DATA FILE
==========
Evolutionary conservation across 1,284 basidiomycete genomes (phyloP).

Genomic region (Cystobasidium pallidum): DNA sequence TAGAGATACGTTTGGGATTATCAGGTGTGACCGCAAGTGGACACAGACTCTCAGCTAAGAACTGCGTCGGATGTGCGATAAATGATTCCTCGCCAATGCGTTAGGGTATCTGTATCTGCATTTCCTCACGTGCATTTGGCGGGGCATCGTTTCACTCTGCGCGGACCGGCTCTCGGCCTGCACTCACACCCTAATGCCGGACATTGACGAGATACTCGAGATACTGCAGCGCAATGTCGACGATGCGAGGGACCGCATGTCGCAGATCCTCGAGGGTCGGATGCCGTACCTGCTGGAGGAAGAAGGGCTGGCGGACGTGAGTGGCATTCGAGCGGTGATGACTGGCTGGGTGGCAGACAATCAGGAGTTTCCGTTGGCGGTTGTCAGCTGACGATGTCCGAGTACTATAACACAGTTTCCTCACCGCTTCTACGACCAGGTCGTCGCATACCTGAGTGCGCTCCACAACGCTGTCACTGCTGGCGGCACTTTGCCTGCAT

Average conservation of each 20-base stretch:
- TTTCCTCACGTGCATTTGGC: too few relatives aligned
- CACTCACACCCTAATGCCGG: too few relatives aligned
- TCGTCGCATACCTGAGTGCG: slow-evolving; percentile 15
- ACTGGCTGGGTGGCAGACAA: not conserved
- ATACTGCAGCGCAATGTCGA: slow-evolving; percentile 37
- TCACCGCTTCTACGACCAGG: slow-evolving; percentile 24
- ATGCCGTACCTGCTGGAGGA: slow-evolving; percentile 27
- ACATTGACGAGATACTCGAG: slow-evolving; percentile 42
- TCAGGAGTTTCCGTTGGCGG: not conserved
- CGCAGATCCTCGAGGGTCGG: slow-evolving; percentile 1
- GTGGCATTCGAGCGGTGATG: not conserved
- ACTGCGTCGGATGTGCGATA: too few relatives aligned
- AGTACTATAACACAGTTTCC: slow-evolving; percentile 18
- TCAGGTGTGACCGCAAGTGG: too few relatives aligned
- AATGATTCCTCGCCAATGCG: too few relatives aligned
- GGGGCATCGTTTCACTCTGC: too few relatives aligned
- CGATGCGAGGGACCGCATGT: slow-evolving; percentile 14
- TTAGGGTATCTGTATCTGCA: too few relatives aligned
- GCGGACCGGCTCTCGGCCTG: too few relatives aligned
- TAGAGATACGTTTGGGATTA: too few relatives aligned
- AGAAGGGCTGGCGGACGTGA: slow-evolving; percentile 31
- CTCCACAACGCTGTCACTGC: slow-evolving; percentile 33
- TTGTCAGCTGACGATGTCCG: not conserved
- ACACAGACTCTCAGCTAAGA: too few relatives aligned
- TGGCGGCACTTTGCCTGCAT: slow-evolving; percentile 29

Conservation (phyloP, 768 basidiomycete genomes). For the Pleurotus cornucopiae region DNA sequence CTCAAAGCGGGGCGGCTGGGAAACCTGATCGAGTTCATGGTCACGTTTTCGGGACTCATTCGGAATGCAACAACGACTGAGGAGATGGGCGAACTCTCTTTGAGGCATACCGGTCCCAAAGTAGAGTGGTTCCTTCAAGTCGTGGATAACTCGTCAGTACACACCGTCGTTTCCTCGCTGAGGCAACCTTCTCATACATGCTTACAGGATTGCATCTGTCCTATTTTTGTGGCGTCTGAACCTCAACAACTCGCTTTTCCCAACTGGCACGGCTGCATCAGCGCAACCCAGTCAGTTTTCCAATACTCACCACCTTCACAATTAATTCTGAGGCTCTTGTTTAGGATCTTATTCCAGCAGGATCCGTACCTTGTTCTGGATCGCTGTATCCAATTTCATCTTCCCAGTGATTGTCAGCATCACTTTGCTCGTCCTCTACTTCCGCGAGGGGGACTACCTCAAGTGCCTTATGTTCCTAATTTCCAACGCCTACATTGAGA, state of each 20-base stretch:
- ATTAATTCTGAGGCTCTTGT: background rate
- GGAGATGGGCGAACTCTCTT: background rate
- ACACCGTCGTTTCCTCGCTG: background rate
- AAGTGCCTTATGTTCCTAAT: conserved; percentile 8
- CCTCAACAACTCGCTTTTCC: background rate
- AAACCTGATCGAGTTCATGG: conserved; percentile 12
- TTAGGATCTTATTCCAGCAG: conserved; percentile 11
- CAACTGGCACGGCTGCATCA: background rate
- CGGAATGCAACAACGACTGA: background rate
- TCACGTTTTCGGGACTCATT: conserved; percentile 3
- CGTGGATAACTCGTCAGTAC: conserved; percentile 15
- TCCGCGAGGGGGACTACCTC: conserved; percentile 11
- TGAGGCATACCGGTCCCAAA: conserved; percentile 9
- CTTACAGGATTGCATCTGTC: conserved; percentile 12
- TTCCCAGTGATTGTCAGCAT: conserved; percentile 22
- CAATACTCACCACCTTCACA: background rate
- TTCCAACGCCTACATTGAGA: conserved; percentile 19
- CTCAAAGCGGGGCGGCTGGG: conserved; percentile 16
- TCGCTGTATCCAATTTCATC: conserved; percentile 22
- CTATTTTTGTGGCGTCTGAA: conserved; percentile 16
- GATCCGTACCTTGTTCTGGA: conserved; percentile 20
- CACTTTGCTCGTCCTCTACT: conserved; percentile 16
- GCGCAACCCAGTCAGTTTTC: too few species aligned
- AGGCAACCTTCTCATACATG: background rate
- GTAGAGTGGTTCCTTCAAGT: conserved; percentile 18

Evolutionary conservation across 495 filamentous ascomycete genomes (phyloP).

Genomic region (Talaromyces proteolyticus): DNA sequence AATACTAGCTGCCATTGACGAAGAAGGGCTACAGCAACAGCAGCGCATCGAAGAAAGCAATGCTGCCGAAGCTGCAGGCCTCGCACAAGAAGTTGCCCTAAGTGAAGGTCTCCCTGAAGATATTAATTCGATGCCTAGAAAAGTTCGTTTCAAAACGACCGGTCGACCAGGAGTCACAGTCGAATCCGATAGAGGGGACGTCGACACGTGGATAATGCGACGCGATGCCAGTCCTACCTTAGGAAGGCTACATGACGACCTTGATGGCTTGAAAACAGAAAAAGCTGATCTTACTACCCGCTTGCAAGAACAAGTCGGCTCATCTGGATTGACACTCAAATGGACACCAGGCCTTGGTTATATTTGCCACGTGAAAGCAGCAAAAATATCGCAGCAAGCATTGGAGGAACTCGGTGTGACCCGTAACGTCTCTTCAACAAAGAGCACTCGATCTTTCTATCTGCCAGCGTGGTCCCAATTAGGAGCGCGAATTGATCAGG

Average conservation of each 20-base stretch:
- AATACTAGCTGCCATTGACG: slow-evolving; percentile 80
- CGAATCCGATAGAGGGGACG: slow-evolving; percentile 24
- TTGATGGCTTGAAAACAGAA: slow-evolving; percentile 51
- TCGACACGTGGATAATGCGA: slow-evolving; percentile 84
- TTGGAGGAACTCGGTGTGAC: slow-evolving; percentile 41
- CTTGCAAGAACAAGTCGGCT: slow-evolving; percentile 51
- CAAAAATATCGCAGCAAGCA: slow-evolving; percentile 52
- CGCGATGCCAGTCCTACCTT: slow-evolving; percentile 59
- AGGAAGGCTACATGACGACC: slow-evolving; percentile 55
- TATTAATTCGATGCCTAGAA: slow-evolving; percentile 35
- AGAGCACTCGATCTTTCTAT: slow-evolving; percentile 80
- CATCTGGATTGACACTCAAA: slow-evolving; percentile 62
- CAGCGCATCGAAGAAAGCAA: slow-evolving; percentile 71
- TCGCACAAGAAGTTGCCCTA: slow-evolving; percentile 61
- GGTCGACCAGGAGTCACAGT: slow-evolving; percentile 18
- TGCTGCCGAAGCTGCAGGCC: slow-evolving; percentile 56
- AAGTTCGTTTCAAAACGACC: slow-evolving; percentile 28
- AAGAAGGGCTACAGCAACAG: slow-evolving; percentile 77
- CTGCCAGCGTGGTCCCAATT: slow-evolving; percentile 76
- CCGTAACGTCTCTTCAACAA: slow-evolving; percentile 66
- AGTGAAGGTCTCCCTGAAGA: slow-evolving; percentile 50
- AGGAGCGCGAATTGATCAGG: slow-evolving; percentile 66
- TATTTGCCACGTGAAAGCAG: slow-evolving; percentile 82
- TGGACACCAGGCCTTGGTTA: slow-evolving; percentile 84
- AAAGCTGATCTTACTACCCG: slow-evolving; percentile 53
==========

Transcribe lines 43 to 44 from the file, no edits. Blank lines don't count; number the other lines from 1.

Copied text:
- CTTACAGGATTGCATCTGTC: conserved; percentile 12
- TTCCCAGTGATTGTCAGCAT: conserved; percentile 22